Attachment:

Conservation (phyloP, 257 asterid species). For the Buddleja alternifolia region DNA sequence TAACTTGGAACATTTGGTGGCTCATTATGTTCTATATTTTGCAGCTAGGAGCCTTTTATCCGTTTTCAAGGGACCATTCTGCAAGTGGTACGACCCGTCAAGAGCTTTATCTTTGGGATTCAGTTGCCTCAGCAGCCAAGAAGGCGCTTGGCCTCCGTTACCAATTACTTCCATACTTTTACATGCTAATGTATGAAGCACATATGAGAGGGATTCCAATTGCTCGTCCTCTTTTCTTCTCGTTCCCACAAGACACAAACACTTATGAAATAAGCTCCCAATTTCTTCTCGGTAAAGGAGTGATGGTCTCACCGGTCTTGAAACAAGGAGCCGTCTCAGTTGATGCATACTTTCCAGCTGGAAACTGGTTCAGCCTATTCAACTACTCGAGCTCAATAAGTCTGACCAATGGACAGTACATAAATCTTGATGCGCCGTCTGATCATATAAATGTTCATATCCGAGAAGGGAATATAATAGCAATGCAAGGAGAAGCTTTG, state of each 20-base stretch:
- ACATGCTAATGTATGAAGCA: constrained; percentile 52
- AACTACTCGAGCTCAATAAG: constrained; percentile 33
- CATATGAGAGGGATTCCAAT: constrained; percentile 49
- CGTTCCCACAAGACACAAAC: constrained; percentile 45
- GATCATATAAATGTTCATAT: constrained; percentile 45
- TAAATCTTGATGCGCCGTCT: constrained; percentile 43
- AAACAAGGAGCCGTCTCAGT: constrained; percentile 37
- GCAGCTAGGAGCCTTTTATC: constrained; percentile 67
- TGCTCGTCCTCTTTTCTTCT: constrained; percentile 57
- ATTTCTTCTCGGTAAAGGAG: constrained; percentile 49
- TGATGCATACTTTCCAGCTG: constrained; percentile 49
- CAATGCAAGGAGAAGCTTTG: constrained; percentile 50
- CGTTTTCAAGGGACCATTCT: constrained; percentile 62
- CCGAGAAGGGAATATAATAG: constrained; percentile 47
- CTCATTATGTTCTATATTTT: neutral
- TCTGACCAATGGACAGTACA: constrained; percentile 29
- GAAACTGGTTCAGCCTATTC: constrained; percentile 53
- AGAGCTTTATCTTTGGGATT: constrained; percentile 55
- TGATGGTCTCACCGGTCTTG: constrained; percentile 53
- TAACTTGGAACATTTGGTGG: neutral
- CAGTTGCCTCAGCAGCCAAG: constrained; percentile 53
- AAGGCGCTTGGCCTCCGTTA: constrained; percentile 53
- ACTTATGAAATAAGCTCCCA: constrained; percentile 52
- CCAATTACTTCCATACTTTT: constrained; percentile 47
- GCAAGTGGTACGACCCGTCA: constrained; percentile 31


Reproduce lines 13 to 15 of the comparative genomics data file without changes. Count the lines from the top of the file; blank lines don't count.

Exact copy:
- CAATGCAAGGAGAAGCTTTG: constrained; percentile 50
- CGTTTTCAAGGGACCATTCT: constrained; percentile 62
- CCGAGAAGGGAATATAATAG: constrained; percentile 47